To makes matters worse, Gaiman was supposedly against some of the directions Fuller and Green wanted to take the show in for Season 2. It’s assumed that liberties would have to be taken in turning a standalone novel into a multi-season television show, but perhaps the showrunners were making too many interpretations.

I have to admit, some of those liberties were pretty amazing. Some characters who only survive through a couple pages in the book receive whole character arches, particularly Mad Sweeney, the 6 1/2-foot-tall leprechaun, and Laura Moon, Shadow’s dead wife reanimated. Arguably, Mad Sweeney is more present in the book than Laura, but both receive much larger amounts of character development through the show.

However, the specifics that worried Gaiman have not come to light, other than the concern that the show was veering too far away from the path of the novel. Consequently, he became much more involved in the second season, but the project could not possibly be his main focus, as he has already been promised to be a showrunner on Amazon Prime’s “Good Omens,” a series based off the novel of the same name he co-wrote with Terry Pratchett.

The troubles did not end with a worried author, though. With the exit of Fuller and Green came the exit of Gillian Anderson, who plays Media, and Kristin Chenoweth, who plays Easter.

The show also then sidelined its new showrunner, Jesse Alexander.

So, who really ran the second season of “American Gods”? The answer is that no one really knows or is willing to give a straight answer on the subject. And as previously said, the first episode of the second season has not received the kindest of reviews.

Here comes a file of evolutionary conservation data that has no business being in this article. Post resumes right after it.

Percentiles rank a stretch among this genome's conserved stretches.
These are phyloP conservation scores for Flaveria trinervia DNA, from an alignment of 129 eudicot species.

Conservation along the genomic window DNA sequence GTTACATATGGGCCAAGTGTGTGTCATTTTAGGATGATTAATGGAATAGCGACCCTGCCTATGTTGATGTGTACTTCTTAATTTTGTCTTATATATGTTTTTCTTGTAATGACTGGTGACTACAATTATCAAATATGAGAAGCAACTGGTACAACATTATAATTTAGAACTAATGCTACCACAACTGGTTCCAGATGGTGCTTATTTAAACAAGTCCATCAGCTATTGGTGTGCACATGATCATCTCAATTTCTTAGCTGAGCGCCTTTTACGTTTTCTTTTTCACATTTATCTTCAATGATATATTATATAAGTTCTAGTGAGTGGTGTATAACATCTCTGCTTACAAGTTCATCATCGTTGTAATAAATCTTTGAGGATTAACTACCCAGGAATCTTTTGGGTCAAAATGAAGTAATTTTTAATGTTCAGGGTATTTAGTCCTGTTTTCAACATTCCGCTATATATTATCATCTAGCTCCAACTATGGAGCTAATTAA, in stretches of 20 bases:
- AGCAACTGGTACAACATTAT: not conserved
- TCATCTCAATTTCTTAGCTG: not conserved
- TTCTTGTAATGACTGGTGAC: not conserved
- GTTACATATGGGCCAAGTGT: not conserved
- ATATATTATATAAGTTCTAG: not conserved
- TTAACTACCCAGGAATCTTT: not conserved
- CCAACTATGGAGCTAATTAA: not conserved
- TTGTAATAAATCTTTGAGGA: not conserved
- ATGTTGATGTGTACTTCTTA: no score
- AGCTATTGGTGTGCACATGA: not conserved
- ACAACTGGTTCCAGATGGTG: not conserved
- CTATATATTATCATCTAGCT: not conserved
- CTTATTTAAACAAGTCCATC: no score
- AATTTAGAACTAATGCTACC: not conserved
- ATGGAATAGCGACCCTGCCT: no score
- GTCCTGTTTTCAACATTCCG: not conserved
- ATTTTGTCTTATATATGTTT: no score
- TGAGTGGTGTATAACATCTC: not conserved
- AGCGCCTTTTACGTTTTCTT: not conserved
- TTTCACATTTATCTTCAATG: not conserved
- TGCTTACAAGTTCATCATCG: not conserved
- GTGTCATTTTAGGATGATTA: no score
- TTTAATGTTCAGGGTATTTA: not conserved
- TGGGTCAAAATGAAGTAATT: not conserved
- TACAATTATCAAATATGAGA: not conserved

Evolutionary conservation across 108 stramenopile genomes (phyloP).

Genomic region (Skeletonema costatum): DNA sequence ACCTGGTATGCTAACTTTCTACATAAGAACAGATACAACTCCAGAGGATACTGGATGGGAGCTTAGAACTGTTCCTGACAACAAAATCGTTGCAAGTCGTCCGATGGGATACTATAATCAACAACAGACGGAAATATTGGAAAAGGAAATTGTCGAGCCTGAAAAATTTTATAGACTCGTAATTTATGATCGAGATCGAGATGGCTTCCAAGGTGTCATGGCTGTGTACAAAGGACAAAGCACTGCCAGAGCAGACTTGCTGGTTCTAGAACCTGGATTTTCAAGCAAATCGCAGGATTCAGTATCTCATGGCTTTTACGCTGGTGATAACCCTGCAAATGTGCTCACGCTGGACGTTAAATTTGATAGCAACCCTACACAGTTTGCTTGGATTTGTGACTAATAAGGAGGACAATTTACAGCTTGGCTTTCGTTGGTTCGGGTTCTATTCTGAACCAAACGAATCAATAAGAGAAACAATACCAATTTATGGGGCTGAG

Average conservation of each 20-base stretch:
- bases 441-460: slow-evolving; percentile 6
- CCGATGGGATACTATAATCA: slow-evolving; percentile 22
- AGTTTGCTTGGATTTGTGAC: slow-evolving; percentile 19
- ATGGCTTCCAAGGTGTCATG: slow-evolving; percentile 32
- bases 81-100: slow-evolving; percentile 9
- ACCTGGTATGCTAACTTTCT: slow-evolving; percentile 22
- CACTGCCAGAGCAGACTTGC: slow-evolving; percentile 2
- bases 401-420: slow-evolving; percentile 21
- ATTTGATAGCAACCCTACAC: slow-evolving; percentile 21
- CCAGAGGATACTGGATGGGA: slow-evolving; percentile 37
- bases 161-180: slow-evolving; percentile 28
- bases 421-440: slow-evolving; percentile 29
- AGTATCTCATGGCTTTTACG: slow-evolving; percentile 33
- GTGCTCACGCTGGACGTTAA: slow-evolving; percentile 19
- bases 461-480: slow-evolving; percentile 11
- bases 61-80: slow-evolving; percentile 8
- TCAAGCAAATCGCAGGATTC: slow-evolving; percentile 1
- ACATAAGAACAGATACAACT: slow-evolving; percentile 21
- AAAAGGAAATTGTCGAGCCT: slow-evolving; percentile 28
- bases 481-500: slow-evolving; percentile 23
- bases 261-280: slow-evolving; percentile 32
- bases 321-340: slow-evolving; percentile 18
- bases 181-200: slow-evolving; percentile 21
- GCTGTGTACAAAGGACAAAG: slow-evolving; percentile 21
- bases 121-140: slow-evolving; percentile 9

Some critics are claiming the show has fallen flat in its visuals and storyline; however, the story is now more closely aligned with the plot of the book. We have finally made it to the House on the Rock, and the set does not disappoint after two years of anticipation.

Bright colors emerge as absurdity hits the screen, as audiences are taken into a house large enough to contain a functioning carousel under its roof. Gods ride prancing lions and eagles and are transported into Wednesday’s mind to have a meeting regarding the next phase of his war, and all the old gods take on their chosen forms. Not 10 minutes later they are all together eating in an outdated diner reminiscent of the 1950s.

The first season left fans with cinematography akin to art, and the second season is appearing to do the same. Current political and moral problems of our society, especially in relation to race and immigration, were met head on in moments often painful to watch in the first season. The show definitely pushed the boundaries of what could be done on a network television show, which is something to say in the era of “Game of Thrones.”

A signature of “American Gods” is the lingering visuals, which surreally depict some of humanity’s
darkest moments and greatest triumphs, and those who seem to have a problem with the premiere
seem to rally their complaints around the idea that this season, after one episode, has not held up.
I disagree. But you will have to catch up to decide for yourself.


Leave a Reply